Legal Aid Worries Continue for Violence Victims after Changes
Byline: Graham Henry Senedd Correspondent firstname.lastname@example.org
VICTIMS of domestic violence are still being restricted in their access to legal aid a year after sweeping reforms were brought in - despite positive changes to the way the system is administered, a campaigning group has said.
Welsh Women's Aid (WWA) said that, while the Ministry of Justice (MoJ) had introduced positive changes since it published a report last month, worrying shortfalls in training remain which affect access.
The UK Government introduced changes to how legal aid was granted, which required victims of domestic abuse to produce evidence so they could apply for family law legal aid, in April last year.
Research from WWA and the Rights of Women group, published a year after changes were first introduced, showed that more than four in 10 (43%) did not have the prescribed forms of evidence to access the legal aid, while it also found 47% ended up taking no action on their family law problem, because they weren't able to apply for legal aid.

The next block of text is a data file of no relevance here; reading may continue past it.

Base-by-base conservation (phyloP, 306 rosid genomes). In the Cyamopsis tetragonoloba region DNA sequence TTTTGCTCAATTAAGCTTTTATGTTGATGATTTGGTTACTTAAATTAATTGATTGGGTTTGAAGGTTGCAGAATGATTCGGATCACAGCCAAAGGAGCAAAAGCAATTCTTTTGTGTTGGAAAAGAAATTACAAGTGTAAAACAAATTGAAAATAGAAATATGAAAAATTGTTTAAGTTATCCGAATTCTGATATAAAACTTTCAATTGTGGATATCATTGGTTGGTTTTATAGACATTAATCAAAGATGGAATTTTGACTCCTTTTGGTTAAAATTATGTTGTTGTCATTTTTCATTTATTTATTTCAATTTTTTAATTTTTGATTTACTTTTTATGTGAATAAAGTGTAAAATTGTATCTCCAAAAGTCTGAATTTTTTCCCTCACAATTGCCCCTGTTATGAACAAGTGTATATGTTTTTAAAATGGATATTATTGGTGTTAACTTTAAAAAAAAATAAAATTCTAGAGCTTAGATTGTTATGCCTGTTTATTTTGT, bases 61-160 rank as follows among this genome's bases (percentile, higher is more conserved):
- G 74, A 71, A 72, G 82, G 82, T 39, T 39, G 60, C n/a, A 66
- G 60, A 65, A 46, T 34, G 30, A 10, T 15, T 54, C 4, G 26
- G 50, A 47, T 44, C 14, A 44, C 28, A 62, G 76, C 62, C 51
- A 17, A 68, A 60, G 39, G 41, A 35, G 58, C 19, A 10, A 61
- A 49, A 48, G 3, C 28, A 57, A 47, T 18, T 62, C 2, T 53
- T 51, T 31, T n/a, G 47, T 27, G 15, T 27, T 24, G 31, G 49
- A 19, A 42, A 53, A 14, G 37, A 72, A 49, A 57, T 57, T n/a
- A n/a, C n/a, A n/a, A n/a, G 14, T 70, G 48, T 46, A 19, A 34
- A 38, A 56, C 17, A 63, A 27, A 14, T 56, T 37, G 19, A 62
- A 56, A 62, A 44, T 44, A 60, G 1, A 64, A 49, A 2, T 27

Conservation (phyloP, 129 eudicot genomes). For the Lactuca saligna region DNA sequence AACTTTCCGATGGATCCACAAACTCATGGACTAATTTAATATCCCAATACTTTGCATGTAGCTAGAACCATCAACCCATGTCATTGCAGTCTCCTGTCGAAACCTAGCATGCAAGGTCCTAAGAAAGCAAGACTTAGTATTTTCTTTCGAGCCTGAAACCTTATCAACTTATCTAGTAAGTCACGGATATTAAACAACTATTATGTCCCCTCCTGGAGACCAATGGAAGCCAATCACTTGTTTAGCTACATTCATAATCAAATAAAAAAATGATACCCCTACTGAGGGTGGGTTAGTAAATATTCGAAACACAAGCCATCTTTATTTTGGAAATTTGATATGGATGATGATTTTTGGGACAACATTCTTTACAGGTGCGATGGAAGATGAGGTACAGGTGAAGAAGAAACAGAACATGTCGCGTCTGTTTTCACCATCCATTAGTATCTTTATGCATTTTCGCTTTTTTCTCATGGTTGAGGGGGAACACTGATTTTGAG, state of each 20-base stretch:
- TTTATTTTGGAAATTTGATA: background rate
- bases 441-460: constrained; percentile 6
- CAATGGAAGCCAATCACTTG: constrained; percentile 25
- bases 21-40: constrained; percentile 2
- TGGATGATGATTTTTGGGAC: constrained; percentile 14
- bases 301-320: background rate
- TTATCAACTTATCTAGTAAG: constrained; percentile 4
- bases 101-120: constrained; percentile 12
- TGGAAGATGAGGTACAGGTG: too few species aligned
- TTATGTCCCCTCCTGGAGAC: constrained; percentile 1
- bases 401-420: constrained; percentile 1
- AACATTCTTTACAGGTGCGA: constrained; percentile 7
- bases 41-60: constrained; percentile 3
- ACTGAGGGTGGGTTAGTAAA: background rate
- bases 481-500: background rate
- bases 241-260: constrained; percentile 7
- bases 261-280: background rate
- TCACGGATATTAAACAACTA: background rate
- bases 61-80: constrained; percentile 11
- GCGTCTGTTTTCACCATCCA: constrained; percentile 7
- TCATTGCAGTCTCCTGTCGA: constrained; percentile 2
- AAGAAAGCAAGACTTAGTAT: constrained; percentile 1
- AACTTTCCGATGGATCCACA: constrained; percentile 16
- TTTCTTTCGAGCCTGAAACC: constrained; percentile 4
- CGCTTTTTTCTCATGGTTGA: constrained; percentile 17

Nearly a third were also forced to pay a solicitor privately, while a quarter represented themselves at court.
Labour AM for Pontypridd, Mick Antoniw, met with Simon Hughes, minister of justic, on Thursday to press the case for further reform, and gave him a copy of the WWA report.
He said: "I am very concerned that legal aid cuts will leave families in vulnerable and dangerous situations. Many victims of domestic abuse are still afraid of reporting to the police or their GP - and the most vulnerable such as those with mental health or language difficulties are even less likely to report abuse.
"I raised these concerns with the Minister and I do appreciate his willingness to read the report.
"However it is action we need now - action to ensure that woman in dangerous situations have access to the legal advice they need and that barriers to this are removed. …